By Rowan Wolf of Uncommon Thought Journal
Shame on CBS and Katie Couric for their report Behind the Sticker Price (5/14/07). Piggybacking on Daimler’s sale of Chrysler to Cerberus Capital Management, they went straight into the U.S. auto makers’ lack of profitability due to so-called “legacy costs.” Tied into the upcoming union negotiations this summer, the report cited the “excessive” burden of health and retirement plans for current and retired employees. The gist being that the UAW was going to have to “give back” to GM because it was in nobody’s interest to see U.S. automaking go out of the country. LIES DAMN LIES!
I guess that CBS, and likely other “news” media, think that we have forgotten (or perhaps never saw) the Wall Street Journal article “Hidden Burden: As Workers’ Pensions Wither, Those for Executives Flourish.” The article exhaustively reports on corporations (including GM) who are claiming massive burdens and losses due to worker’s (particularly union) health insurance and retirement costs. It is not these costs, but executive plans that are running the companies into the ground. Reneging on commitments to workers on the basis of costs is an outright lie
“To help explain its deep slump, General Motors Corp. often cites “legacy costs,” including pensions for its giant U.S. work force. In its latest annual report, GM wrote: “Our extensive pension and [post-employment] obligations to retirees are a competitive disadvantage for us.” Early this year, GM announced it was ending pensions for 42,000 workers.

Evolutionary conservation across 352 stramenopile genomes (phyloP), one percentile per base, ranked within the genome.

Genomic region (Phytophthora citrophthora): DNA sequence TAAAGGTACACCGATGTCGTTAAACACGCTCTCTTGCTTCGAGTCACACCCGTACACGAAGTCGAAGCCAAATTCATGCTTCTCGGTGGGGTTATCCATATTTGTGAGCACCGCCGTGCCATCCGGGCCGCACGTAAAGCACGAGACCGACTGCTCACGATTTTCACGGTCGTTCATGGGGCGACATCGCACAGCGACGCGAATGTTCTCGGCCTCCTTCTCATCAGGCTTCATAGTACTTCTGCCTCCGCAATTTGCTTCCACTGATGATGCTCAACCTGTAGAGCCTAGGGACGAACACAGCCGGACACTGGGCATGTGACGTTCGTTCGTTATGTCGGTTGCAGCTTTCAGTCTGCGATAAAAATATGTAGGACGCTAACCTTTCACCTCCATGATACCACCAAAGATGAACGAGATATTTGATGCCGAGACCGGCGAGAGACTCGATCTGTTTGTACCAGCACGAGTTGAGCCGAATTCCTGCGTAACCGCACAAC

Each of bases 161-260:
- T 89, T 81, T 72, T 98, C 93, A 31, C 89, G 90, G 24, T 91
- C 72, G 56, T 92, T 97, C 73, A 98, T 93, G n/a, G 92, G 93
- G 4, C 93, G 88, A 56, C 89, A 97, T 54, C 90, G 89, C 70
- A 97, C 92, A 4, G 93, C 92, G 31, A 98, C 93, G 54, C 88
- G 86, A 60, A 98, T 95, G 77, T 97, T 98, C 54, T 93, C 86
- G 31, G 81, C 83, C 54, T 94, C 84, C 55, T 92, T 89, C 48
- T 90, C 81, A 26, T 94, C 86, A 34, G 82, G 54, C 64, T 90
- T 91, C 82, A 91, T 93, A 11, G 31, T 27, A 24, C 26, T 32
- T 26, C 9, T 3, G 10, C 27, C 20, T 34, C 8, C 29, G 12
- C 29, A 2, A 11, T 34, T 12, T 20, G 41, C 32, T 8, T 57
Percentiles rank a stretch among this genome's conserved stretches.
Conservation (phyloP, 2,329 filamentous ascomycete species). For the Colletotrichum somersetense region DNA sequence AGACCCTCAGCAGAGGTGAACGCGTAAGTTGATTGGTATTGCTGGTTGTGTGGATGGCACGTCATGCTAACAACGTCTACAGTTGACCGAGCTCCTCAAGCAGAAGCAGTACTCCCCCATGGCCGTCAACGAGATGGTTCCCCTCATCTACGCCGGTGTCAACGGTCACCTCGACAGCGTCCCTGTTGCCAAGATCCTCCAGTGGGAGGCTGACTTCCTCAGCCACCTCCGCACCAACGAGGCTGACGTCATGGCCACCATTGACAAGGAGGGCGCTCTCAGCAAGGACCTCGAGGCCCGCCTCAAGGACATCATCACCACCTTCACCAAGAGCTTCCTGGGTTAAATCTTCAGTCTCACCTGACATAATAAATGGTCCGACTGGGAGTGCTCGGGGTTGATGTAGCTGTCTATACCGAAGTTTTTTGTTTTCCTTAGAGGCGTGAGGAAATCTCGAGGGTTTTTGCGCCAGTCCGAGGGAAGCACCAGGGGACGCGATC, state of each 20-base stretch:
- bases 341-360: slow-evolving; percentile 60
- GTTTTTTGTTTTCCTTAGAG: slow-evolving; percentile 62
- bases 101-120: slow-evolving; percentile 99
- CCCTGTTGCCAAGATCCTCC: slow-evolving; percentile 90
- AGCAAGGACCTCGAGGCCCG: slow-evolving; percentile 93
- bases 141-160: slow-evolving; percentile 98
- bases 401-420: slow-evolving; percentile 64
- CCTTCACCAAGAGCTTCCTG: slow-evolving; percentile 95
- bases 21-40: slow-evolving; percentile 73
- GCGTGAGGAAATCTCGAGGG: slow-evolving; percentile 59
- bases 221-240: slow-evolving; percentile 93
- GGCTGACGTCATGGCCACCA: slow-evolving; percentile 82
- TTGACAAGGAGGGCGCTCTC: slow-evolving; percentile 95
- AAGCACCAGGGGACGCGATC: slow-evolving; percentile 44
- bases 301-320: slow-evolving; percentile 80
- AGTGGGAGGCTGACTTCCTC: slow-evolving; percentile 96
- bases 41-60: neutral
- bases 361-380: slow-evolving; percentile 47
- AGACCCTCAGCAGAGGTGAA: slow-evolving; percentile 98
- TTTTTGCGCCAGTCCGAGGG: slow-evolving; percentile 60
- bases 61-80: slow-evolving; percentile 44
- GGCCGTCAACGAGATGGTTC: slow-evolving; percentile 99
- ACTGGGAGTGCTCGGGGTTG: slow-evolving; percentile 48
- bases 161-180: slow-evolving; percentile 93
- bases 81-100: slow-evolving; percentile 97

But there’s a twist to the auto maker’s pension situation: The pension plans for its rank-and-file U.S. workers are overstuffed with cash, containing about $9 billion more than is needed to meet their obligations for years to come.
Another of GM’s pension programs, however, saddles the company with a liability of $1.4 billion. These pensions are for its executives.
This is the pension squeeze companies aren’t talking about: Even as many reduce, freeze or eliminate pensions for workers — complaining of the costs — their executives are building up ever-bigger pensions, causing the companies’ financial obligations for them to balloon.” WSJ article.
Such reporting is consistent with the continuous presentation of a corporate perspective of the world, and particularly of the work environment. What is stunning is that the corporate media will tell the same lies over and over again.
In CBS’s run-up story to the greedy, over paid, union workers at GM (and other U.S. automakers), was the story of Chrysler’s ongoing failure to be a profitable company. Lee Iacoca was introduced as having pulled Chrysler out of bankruptcy in the early 1980s. Yet another lie. Iacoca did not pull Chrysler out of bankruptcy – the U.S. tax payers did. Chrysler received a massive bailout of $1.5 billion in loan guarantees under the arguments that it was a primary defense contractor and could not be allowed to fail, and the impact of job losses (Carter administration). Now the albatross is back in U.S. hands via Cerberus – an investment firm run by none other than former Secretary of the Treasury John Snow. Snow served as Secretary of the Treasury in the current Bush administration from 2003-2006.
Lies like these are not simply bad reporting. They are outright propaganda.
Here is the email for CBS Evening News
[Of interest: Snow earned his Republican street cred by serving in the Nixon administration, and as an advisor to the Reagan campaign, and then on a series of Reagan commissions.]
Related Article: Schultz & Francis, 4/24/03, Wall Street Journal. Executives Get Pension Security While Plans for Workers Falter